Michelle: [00:03:05] Right! What if I said how old my mother was? Right now?
Gabe: [00:03:08] Sixty-two.
Michelle: [00:03:08] Nope.
Gabe: [00:03:09] Seventy.
Michelle: [00:03:09] Younger.
Gabe: [00:03:11] Fifty one.
Michelle: [00:03:12] Older.
Gabe: [00:03:12] Thirty two.
Michelle: [00:03:13] Older.
Gabe: [00:03:14] Seven.
Michelle: [00:03:14] Older.
Gabe: [00:03:15] Ninety five.
Michelle: [00:03:16] Younger.
Gabe: [00:03:16] Ten.
Michelle: [00:03:17] Older.
Gabe: [00:03:17] Bat symbol.
Michelle: [00:03:19] Robin.
Gabe: [00:03:22] Michelle, tell us about the person that you had to cut out of your life because they were toxic.
Michelle: [00:03:28] Oh…children, children, children, children… Everybody knows those girls in high school. Those girls in high school, they just think they’re better than other girls, for no reason. Even though, they just are worthless pieces of shit. They love to pretend they’re better than you. They like to insult you. Even when you’re ridiculously thin, they call you fat. And when you have muscles from playing sports, they say, “Stop playing sports! You’re getting muscular, and boys don’t like muscular girls.” And, when you say you think that guy is hot, and you want to make out with him, they’ll say to you, “The question is, does he want to make out with you?”
Gabe: [00:04:10] Do you say it in this tone? I don’t know what kind of high school you went to, but…
Michelle: [00:04:14] No, I’m just – I’m pretending I’m on masterpiece theater right now.
Gabe: [00:04:18] Oh yeah! Yeah, yeah. Yeah,’cause that’s what we’re doing right now, Masterpiece Theater.
Michelle: [00:04:23] Masterpiece Theater. I’m telling the story.
Gabe: [00:04:24] I’m sorry, continue. Continue with-
Michelle: [00:04:26] So…
Gabe: [00:04:27] -with this.
Michelle: [00:04:28] After one night of just nonsense, there was a fight. And after years of knowing this person since kindergarten, and defending and defending and always just being a friend, even though she’s horribly mean to me. She didn’t take my side in a fight. So I decided, at that moment, I was never going to talk to her again. Senior year of high school, right at the very end. I don’t have to see her again, ever. So I decided, I just cut her out of my life – completely. I only ever had to see her at a shiva and a graduation party. But about a year ago I get an e-mail.
Gabe: [00:05:06] Nah, nah, you’re –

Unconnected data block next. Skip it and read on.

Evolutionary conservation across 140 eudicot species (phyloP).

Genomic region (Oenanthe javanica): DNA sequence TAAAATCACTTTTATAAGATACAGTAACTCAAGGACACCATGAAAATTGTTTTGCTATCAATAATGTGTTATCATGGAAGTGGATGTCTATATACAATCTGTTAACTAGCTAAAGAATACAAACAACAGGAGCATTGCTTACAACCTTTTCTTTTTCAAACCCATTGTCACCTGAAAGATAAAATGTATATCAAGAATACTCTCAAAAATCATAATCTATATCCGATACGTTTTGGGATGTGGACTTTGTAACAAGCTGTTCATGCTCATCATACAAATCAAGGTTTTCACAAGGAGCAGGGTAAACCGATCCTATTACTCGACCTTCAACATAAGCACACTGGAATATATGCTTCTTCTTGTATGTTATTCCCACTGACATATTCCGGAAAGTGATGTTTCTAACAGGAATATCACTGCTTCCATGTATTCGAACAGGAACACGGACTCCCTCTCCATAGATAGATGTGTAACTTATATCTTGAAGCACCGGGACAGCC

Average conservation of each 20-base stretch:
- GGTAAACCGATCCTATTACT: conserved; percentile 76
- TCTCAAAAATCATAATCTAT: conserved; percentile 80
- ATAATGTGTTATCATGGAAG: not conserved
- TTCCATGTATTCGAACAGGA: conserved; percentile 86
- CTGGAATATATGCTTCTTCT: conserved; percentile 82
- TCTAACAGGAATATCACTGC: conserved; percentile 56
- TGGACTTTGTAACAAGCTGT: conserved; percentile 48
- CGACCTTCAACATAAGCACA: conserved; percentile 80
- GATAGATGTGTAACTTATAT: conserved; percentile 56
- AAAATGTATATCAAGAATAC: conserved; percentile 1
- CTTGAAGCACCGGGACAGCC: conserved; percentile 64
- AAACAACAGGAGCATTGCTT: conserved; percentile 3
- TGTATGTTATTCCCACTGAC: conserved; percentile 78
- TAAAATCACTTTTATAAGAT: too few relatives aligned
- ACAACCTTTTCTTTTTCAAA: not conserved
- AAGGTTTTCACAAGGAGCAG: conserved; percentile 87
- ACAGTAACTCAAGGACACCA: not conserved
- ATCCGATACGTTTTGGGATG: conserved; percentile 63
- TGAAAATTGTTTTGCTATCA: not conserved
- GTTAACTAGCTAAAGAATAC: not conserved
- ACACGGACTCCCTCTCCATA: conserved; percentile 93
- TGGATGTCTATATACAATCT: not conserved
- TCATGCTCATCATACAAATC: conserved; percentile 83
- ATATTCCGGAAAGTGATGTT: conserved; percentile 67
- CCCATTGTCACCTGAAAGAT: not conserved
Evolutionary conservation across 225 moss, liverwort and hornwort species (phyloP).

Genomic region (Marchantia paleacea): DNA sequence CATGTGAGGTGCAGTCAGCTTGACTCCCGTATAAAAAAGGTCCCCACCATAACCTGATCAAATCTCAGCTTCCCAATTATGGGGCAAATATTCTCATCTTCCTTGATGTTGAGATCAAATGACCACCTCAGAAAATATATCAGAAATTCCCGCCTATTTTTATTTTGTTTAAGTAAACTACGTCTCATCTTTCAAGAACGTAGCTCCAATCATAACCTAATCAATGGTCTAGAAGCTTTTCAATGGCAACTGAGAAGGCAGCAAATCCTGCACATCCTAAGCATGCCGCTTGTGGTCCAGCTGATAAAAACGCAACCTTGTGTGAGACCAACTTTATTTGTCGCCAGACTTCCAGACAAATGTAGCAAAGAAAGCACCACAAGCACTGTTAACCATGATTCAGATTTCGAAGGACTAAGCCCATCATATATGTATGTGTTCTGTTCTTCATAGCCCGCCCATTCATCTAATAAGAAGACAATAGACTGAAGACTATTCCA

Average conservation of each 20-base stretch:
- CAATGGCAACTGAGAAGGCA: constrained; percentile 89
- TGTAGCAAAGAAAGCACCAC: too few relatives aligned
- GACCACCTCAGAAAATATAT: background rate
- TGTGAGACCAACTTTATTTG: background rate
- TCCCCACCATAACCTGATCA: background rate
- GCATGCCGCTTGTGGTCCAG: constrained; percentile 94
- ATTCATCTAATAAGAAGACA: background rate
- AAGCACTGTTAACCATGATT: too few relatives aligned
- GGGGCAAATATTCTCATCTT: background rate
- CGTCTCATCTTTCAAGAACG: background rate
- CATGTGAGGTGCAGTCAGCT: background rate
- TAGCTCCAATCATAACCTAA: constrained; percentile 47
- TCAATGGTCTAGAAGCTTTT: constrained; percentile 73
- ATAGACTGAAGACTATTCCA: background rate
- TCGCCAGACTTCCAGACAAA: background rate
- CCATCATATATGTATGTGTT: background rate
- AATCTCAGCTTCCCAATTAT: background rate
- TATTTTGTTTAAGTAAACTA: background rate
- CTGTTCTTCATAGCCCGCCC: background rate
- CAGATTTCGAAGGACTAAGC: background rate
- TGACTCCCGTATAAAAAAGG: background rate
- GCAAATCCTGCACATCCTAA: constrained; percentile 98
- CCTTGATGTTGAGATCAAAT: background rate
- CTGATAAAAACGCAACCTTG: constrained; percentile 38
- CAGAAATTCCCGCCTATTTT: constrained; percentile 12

Michelle: [00:05:08] What?
Gabe: [00:05:08] You’re glossing over some stuff here.
Michelle: [00:05:09] Well, what?
Gabe: [00:05:09] You just – you’re just, like, “Oh, I knew her since kindergarten” Like that was nothing. I mean you just, kind of like in one sentence, skipped over, what? Ten years of friendship? You knew this person for a long time.
Michelle: [00:05:22] Right? We went to Hebrew school together. We went to elementary school, middle school, high school. We went to each other’s bat mitzvahs. We knew each other for a long time. But throughout all this whole time-
Gabe: [00:05:33] You got boobs together!
Michelle: [00:05:34] She was-
Gabe: [00:05:35] I mean-
Michelle: [00:05:35] Well, I mean, she would constantly, tell us how her boobs were, you know, better than ours. That she looked like a model and we did not. And just insult us, and just insult us, and insult us. But, we would always go back and be her friend because, usually that was just a thing.
Gabe: [00:05:52] You just kind of grow out of it right? Like, you just kind of figured that stasis would be reached?
Michelle: [00:05:54] But it just came to a head where after years of defending her to everybody, being, like, she’s not that bad. Just whatever. It’s, it’s OK. She didn’t take my side in a fight. So .
Gabe: [00:06:06] So, you felt like she was disloyal.
Michelle: [00:06:08] So, she, after how many years of loyalty, she didn’t take my side. But on top of that-
Gabe: [00:06:14] and she bullied you.
Michelle: [00:06:14] She bullied me.
Gabe: [00:06:15] For many years.
Michelle: [00:06:16] Many years. Telling us, telling me, that I was very short. I needed to lose weight. I should stop playing lacrosse because it made me too muscular. Because boys don’t like that, she said. But, I also had to lose weight more and more and more. Because, you know, it’s fatness that’s really ugly. Even though I was way thinner than she was. But then she would tell me that my boobs weren’t big enough because they’re not really good. And also telling me how much I should just like, I look like a man, because I don’t put any makeup on and I wear my hair up. But if I put some on, and I wear my hair down, and I put makeup on I could kind of be pretty.
Gabe: [00:06:50] What year did this fight happen?
Michelle: [00:06:52] 2006.
Gabe: [00:06:52] OK, so you got in to a fight in 2006. And then 10 years later, in 2016…
Michelle: [00:06:56] Yes. In 2016, I get a Facebook message.
Gabe: [00:07:00] All right, and the Facebook message says…?